First and foremost, Pro Helvetia is a Board of Trustees, originally consisting of 25 members, and a permanent secretariat which saw considerable development over the years. In 2011, the foundation was reorganised in accordance with the new Culture Promotion Act, and its board was reduced to 9 trustees.
From 1939 to 2011, the 25 members of Pro Helvetia resembled an extraparliamentiary Federal commission, nominated by the Federal council for a term of four years. While one member of the board was appointed president of the foundation by the Federal authority, the rest of the working group shared out the tasks among themselves. The first among them (there were two from 1978 on ) was put in charge of the question of Swiss cultural influence abroad. Beside the Federal Commission of Fine Arts and the National Commission for UNESCO, Pro Helvetia is the only organisation acting on a federal level in regard to international cultural relations.
Between 1939 and 2009, 237 people were trustees of Pro Helvetia, 50 of them women. Only 50? We must remember that before 1971 Swiss women did not have the right to vote in a country, where citizens are called to the ballot-box four times a year. Who then were those famous exceptions, invited to play such an important role in Swiss cultural policy? There are not many great personalities to be found in a country which dislikes extraordinary talents, great men and, obviously even more: great women. Unsurprisingly those who over the years were members of Pro Helvetia remain virtually unknown. Who remembers Maria Trüeb, Berthe de Cérenville or even Michelle Cuénod-de Muralt? The first, journalist for the magazine “Die Schweizerin” and working for women’s suffrage in Luzern, was a member from 1939 to 1956. The second, who was with Pro Helvetia only from 1939 to 1943, ran the private school “Vinet” in Lausanne. The third, her successor until 1952, was vice-president of the Alliance of Swiss women’s organisations.
At close sight, a fair amount of “firsts” can be found at Pro Helvetia. Irma Tschudi, who served as a trustee from 1956 to 1960, was the first woman to receive a post-doctoral degree at the Faculty of Natural Sciences in Basel. Vérène Borsinger, who worked with the Board from 1956 to 1965, was the first Swiss woman to be elected judge of the penal court in Basel, 1953. Margrit Bigler-Eggenberger, having joined Pro Helvetia in 1970, was the first female Federal judge. Lise Girardin, nominated for the board at the same time, was the first female mayor of Geneva in 1968 and became the first female member of the Swiss Council of States in 1971.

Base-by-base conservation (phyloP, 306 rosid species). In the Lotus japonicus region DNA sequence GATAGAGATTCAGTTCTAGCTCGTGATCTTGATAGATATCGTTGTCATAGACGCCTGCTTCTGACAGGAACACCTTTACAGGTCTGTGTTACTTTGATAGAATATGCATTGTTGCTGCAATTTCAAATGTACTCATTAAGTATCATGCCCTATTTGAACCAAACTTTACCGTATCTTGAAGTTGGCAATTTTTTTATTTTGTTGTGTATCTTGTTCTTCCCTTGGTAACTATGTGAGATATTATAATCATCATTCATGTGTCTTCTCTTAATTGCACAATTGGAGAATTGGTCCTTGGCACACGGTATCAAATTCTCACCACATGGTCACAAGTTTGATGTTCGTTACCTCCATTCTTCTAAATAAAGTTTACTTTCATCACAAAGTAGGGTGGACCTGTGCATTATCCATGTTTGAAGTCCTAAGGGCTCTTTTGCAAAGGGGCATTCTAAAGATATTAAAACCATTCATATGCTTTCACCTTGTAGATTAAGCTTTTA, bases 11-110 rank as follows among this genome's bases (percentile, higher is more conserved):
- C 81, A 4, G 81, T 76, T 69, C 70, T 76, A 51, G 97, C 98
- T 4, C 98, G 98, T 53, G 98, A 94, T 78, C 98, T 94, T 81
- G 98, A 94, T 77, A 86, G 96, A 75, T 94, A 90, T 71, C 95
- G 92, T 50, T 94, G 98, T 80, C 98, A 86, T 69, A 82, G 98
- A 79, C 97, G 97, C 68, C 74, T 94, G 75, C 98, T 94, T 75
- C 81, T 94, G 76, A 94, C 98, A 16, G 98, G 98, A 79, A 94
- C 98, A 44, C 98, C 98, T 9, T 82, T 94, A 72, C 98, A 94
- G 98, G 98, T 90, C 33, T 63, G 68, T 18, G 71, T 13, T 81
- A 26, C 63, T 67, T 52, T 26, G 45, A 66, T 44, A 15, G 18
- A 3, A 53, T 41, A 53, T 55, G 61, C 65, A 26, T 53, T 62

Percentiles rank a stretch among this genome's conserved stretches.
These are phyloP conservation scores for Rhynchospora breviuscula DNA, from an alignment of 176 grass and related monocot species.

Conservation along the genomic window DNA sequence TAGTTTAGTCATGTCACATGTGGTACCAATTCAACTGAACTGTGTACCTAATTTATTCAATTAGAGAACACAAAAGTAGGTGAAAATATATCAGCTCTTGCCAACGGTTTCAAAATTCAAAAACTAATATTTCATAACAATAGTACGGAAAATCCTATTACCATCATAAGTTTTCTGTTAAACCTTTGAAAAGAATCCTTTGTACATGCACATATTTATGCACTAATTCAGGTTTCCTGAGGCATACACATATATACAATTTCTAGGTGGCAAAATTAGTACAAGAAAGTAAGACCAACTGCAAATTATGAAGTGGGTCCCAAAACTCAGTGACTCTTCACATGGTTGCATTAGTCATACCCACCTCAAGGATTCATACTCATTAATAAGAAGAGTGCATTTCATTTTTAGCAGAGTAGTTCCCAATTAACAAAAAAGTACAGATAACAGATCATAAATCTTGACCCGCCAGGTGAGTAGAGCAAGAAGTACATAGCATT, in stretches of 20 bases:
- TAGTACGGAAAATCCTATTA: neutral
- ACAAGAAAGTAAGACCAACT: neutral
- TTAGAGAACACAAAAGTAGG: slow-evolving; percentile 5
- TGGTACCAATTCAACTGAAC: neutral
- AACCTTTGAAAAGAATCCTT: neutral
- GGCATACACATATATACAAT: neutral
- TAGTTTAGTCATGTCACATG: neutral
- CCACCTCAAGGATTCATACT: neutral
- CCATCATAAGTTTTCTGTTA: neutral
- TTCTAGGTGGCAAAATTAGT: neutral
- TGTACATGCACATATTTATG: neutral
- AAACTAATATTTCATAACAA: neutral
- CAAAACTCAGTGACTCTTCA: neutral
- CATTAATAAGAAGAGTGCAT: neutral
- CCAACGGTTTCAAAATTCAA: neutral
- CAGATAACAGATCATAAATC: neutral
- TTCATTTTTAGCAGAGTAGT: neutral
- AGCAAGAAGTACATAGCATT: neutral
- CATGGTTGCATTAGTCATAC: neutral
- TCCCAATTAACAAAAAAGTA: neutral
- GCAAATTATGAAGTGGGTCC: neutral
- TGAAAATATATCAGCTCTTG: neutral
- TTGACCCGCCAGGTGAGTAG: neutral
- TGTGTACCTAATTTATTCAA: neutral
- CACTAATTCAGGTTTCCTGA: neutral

Jeanne Hersch’s profile is as atypical as perhaps amazing. When appointed to the Board of Trustees in 1960, the philosopher was already recognised as a moral authority and first class intellectual in Switzerland as well as abroad. Professor at the University of Geneva, she travelled a lot and was also campaigning for the Union of European Federalists. 1961, she was nominated for the National Commission for UNESCO. In January 1960, she was asked to head the new Division of Philosophy of UNESCO in Paris, where she remained until 1968.
The majority of women were appointed to Pro Helvetia because of their participation in a great number of networks. Alice Briod, member of Pro Helvetia from 1953 to 1959 was director of the Secretariat of the Swiss Abroad at the same time. Hortense Anda-Bührle was a shareholder of Oerlikon-Bührle, but also a rich patron. She was with Pro Helvetia from 1960 to 1970, the date of her resignation coinciding with the scandal which tarnished her family’s reputation. Her brother had been found guilty of delivery of arms to South Africa and Nigeria.
It was not until the 1990es that women directly involved with the arts were appointed to Pro Helvetia. For example Maryse Fuhrmann, luthier by profession and director of “L'Opéra Décentralisé Neuchâtel”, dancer and choreographer Anne-Marie Parekh between 1993 and 2004 and, between 2006 and 2009 the conductor Graziella Contratto.
So far, only two women have presided Pro Helvetia. The first was Rosemarie Simmen, former member of the Council of the States for the canton of Solothurn, who served as a president between 1990 and 1997. Then, between 1998 and 2005, there was Yvette Jaeggi, former Member of Parliament and mayor of Lausanne. Still, for now no woman has been nominated director of the foundation.
2012, Pro Helvetia was restructured and its Board of Trustees reduced to nine members, three of which are women.